Research In Action
Research In Action
History of Support Legs
In 1960, a study of motor vehicle crash data found that children under 12 years across a range of restraint conditions were at greater risk of head injuries compared to adolescents and adults. As a response, and inspired by the astronauts were launched into space, the first rear-facing child restraint system (CRS) was developed in Sweden, followed by development of rear-facing CRS in the US by General Motors. It was common for these early rear-facing CRS to be installed in the front passenger seat leaning against the dashboard.
In the late 1980s, CRS in Sweden were designed to be installed in the rear seat with a support leg, which extended to the floor of the vehicle. The purpose of a support leg (also referred to as a load leg) is to reduce the forward rotation of the CRS during a frontal crash. Although CRS with support legs have been available in Europe for several decades, it was only introduced to the US market in 2004 and remains a relatively rare feature of current CRS models. In two of our recently published studies, we sought to expand our understanding of the impact of a support leg of a rear-facing CRS during frontal crashes.
The Challenge with Testing Support Legs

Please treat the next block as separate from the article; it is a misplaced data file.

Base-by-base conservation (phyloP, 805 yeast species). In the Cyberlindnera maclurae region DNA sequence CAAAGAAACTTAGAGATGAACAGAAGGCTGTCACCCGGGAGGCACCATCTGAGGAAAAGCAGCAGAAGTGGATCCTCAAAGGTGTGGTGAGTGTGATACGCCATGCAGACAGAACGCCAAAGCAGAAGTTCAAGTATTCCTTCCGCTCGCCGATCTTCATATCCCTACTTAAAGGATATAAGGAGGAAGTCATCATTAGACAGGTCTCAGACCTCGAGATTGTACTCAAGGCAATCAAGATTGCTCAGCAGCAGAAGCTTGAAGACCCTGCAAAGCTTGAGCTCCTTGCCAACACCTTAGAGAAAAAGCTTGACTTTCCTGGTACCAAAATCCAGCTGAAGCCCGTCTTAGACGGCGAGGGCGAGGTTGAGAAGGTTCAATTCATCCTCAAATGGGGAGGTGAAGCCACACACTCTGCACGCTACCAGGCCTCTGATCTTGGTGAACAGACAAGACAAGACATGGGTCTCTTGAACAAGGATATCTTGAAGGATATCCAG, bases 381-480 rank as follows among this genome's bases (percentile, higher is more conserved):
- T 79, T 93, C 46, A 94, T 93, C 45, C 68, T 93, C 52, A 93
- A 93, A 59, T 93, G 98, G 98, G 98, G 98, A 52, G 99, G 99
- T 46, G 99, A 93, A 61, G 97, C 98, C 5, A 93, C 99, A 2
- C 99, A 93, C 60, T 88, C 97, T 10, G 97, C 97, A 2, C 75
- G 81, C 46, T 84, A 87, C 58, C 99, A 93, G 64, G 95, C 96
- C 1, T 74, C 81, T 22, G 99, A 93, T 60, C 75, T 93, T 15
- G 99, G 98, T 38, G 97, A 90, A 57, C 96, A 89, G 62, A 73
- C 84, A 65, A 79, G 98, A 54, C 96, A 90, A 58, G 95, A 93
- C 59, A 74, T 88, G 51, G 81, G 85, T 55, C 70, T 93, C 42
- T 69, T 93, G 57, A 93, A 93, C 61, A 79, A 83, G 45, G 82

Part of the reason why support legs remain a rare feature in current CRS models is that the test setup for certifying CRS in the US (regulated by FMVSS 213) does not currently have a floor. Therefore, if a CRS with a support leg is to be certified for sale in the US, it is required to pass the test without the support leg. In 2010, Volvo petitioned NHTSA to include a floor in the test so that CRS could be tested with a support leg, but NHTSA denied this petition last year, citing concerns that consumers may not properly use a support leg, as well as concerns about using a support leg on vehicle floors with underfloor storage compartments.
Support Legs Associated with Lower Head Injury Metrics
Our first study tested 12- and 18-month-old dummies in two rear-facing infant CRS models in frontal crashes. It also tested 3- and 6-year-old dummies in a convertible rear-facing CRS in frontal crashes. We found that tests that used the support leg of the CRS revealed lower head injury metrics compared to tests that did not use a support leg. Injury metrics from the sled test are used to predict the risk of injury in a real child. Therefore, our study indicates that if the test dummy were a real child, there would be a lower risk of head injury for the conditions of our sled tests.
Our second study tested the 18-month-old dummy in two rear-facing infant CRS models in frontal-oblique crashes (a crash when one car is rotated relative to the other at the time of impact), which is a crash type that is more representative of real-world two vehicle head-on crashes. Again, we found that head injury metrics were lower for the tests that used a support leg compared to the tests that did not.
The findings from our studies support the benefit of support legs in rear-facing CRS in reducing head injury metrics during frontal crashes. Our current study involves sled testing rear-facing CRS (with and without a support leg) in various configurations with the front row seatback (braced, touching and gap) in frontal crashes. The results from this study will continue to further our understanding of the interactions between rear-facing CRS and the vehicle interior.